This blog was written by Ahmad Hosseini, Dean of American University of Nigeria School of Business and Economics. He reflects on his experience participating in the AUN Entrepreneurship Boot Camp.
In this five days of event I had extraordinary opportunity to meet and work with about 200 young high school students from seven different high school in the Yola area who attended our Youth Entrepreneurship Boot Camp. I saw the energy and optimism that these kids brought to our boot camp. The last day of the boot camp was the day when students met the investors and pitch for their products
They spent one week on our campus and they were exposed to a challenging curriculum designed to teach them that business can be fun and exciting. The curriculum provided them with the financial literacy, business fundamentals, and the confidence needed to be self-sufficient and successful, thus priming the pipeline for them to be the next generation of business and community leaders in Nigeria.
During this five-day boot camp, they were inspired by two very successful entrepreneurs, one from Nigeria, Mr. Autin Okere, the Founder & Executive Vice Chairman of CWG Plc and Entrepreneur in Residence, Columbia Business School, New York, and Mr, Jon Eberly, the founder and Chief Executive Officer of Clock Four, Inc., an award-winning digital marketing and technology services firm from Silicon Valley in California.
Our participant in the boot camp had the opportunity to play video game. Of course in this video game they did not have a chance to kill the bad guys or play football. They had the chance to use a computer business simulation and started a small business and the computer guided them to make many business decisions to manage and grow their company. Some teams made as high as $140,000 and another team lost all of their money and went bankrupt. But they learn that failure is a chance to re-start wiser and smarter.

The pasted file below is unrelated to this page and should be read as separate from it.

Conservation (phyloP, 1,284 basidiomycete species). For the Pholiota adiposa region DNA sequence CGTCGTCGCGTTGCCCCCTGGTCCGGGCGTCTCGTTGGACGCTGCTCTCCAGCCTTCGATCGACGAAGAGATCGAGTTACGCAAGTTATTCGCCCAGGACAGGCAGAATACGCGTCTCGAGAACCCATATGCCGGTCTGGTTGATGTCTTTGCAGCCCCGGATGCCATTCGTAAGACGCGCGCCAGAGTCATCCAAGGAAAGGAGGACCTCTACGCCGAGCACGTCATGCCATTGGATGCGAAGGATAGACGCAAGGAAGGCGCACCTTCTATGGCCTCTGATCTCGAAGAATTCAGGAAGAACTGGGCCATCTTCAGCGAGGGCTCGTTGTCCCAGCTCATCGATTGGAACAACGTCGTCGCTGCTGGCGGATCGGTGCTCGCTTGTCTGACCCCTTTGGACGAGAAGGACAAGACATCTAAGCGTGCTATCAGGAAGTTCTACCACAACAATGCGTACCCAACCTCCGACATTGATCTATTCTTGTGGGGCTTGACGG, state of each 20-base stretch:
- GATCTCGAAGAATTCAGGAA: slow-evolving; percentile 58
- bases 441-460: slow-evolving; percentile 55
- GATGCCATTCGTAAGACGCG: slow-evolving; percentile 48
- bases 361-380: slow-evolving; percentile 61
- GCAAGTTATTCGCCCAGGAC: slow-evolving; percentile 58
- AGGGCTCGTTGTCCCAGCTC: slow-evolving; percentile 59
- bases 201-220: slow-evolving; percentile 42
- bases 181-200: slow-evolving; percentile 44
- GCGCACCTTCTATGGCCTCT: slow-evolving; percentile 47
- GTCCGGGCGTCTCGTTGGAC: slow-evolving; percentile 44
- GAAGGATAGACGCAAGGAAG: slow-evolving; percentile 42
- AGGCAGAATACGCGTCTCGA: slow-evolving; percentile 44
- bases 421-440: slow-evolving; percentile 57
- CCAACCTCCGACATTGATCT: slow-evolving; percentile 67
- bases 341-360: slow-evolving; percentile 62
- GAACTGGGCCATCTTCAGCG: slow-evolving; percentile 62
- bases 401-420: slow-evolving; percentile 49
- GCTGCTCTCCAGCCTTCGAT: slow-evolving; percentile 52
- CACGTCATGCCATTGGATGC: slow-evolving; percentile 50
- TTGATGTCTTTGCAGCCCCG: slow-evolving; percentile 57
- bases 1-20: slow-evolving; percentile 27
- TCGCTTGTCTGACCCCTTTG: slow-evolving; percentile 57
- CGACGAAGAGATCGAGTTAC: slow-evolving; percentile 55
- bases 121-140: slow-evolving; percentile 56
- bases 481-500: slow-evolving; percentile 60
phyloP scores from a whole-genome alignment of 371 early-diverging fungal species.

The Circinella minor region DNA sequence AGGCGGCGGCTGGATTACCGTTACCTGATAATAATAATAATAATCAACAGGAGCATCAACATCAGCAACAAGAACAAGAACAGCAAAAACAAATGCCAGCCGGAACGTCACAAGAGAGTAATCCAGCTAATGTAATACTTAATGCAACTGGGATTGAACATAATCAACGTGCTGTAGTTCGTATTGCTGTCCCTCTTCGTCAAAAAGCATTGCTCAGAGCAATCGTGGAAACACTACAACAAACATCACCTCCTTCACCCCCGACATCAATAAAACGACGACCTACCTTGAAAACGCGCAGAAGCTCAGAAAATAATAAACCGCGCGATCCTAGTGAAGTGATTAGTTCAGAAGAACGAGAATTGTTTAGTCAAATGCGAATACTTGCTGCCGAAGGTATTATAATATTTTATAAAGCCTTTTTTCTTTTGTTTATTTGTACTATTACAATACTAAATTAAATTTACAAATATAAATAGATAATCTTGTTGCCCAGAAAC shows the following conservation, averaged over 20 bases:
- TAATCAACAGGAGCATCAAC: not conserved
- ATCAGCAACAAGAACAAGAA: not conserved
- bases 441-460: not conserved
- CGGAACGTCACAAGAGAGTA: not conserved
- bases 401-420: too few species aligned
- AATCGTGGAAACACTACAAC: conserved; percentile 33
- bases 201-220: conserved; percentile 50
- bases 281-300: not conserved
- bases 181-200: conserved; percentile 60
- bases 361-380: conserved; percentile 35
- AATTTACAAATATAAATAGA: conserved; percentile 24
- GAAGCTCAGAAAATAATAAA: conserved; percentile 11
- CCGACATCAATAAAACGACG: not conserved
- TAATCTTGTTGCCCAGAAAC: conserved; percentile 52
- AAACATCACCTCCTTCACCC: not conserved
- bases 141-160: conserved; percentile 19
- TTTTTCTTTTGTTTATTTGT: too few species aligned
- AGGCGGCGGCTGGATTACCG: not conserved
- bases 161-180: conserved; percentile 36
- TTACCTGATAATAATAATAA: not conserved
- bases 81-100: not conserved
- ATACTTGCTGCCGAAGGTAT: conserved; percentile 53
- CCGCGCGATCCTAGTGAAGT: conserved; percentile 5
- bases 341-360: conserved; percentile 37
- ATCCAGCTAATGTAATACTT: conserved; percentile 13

They had the opportunity to play several games to help them learn how to work as the team, and how to improve your memory skill. They learned how to think outside the box and develop an imaginary product. They learned how to market their product and how to convince investor to provide funds to produce and sell their products.
In short, this five-days event was packed with many different activities that helped them to start thinking about creating their own business, to be their own boss, and never think about working for some else.
I hope these five days was a life changing experience for all of them. Supporting entrepreneurs is a key part of how we create jobs and fuel innovation here in north east of Nigeria.
“Introducing youths to entrepreneurship and creating a ‘can do’ culture from an early age not only helps with self-esteem and personal development, but also enables students to better understand the impact of their decisions at the secondary school level. I hope we start seeing these types of events everywhere in Africa. These kids are unbelievably smart and we need to help them to utilize their talents.”Ahmad Hosseini, Dean, American University of Nigeria School of Business and Economics